NASHVILLE – A collection of future doctors, lawyers, engineers, executives and idea-generators who lined the halls of Legislative Plaza on Wednesday all had one thing in common: the University of Tennessee. A UT institution is preparing each of them to make an impact in Tennessee.
The occasion for their visit was the 10th annual UT Day on the Hill. The event highlights students and entities from throughout the UT System by bringing them to Nashville as representatives of the University’s mission to educate, connect and discover. The UT Office of Government Relations and Advocacy coordinates UT Day on the Hill.
UT students and leadership visited with legislators, and students demonstrated some of their UT-taught knowledge with everything from distributing samples of “Vol Cheese” to taking blood pressure readings to sharing personal stories of how the University impacts their lives.
“A big part of becoming Miss Tennessee is your resume,” said UT Martin senior chemistry major Hannah Robison, who is the reigning Miss Tennessee. “UT Martin gave me the experience I needed to win Miss Tennessee.”
Daniel Waller, a UT Chattanooga alumnus who now is studying medical lab science at the UT Health Science Center, knows that he now will be able to help others. “I really feel like I’ve found my calling and a way to give back,” he said.
Such stories are a key element of UT Day on the Hill, said Carey Whitworth, UT director of advocacy. “It’s important that the legislature understand the huge statewide impact UT has from Memphis to Mountain City,” she said.
Because the state provides a significant portion of UT funding, she said, UT Day is organized to demonstrate return on the state’s investment. “This event is a reminder of that and a way to highlight that,” she said.
When it comes to legislators, UT President Joe DiPietro said he can’t compete with stories from students.
“Legislators know it’s my job to advocate for the University, which is something I take seriously and am proud to do, but when legislators hear from students about how UT is changing their lives, that makes a stronger impact,” DiPietro said. “Students are able to communicate the reality of that on a personal level.”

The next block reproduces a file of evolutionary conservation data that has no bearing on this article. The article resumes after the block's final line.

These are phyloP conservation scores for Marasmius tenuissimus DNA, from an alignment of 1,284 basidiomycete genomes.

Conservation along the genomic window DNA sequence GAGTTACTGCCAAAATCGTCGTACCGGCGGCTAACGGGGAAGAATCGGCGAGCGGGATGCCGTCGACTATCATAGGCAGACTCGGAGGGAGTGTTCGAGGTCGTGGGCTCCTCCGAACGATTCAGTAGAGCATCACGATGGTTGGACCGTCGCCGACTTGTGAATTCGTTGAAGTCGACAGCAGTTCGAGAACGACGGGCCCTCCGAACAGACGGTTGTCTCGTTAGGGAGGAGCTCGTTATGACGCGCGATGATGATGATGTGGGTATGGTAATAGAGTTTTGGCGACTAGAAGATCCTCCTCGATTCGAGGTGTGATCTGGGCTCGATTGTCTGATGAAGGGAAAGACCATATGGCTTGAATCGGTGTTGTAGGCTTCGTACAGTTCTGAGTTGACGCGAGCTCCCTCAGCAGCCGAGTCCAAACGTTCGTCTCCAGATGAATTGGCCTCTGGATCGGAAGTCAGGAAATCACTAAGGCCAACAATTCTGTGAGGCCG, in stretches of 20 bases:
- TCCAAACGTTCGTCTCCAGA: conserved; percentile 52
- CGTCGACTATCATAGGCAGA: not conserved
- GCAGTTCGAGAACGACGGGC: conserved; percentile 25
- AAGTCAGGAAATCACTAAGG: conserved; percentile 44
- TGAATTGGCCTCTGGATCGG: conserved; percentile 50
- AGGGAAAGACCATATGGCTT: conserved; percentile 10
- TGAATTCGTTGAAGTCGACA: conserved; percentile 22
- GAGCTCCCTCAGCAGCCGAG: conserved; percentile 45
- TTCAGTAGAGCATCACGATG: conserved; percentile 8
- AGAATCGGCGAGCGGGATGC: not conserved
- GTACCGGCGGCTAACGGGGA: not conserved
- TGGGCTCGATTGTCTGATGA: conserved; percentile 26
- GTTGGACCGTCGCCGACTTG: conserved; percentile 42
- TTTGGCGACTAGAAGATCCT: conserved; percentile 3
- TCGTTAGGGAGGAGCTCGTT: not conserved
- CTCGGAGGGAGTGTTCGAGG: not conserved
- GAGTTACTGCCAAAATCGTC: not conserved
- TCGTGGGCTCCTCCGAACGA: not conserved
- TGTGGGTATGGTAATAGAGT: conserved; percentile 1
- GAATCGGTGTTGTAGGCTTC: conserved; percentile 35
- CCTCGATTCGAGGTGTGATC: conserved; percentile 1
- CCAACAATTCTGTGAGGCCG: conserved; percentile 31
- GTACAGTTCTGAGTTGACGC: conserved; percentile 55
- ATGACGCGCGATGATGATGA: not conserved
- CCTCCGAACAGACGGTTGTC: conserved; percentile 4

It wasn’t all hand-shaking and storytelling. Things got serious with the football passing contest.
Four members of the Tennessee House took on four members of the Tennessee Senate, playing for bragging rights about who has the best throwing arms. Tennessee Vols starting quarterback and honors aerospace engineering major Josh Dobbs offered play-by-play analysis while UT Knoxville alumnus and 104.5 The Zone in Nashville sports radio host Chad Withrow gave the commentary.
Each legislative team member had one minute to throw footballs from five or 10 yards away through a six-inch hole in a target. The team with the highest number of successful throws won the contest, and in the end, the team of state representatives eked out a one point win, 13-12.
The University of Tennessee is a statewide system of higher education with campuses in Knoxville, Chattanooga, Martin and Memphis; the UT Space Institute in Tullahoma; the UT Institute of Agriculture with a presence in every Tennessee county; and the statewide Institute for Public Service. The UT system manages Oak Ridge National Laboratory through its UT-Battelle partnership; enrolls about 50,000 students statewide; produces about 10,000 new graduates every year; and represents more than 360,000 alumni around the world.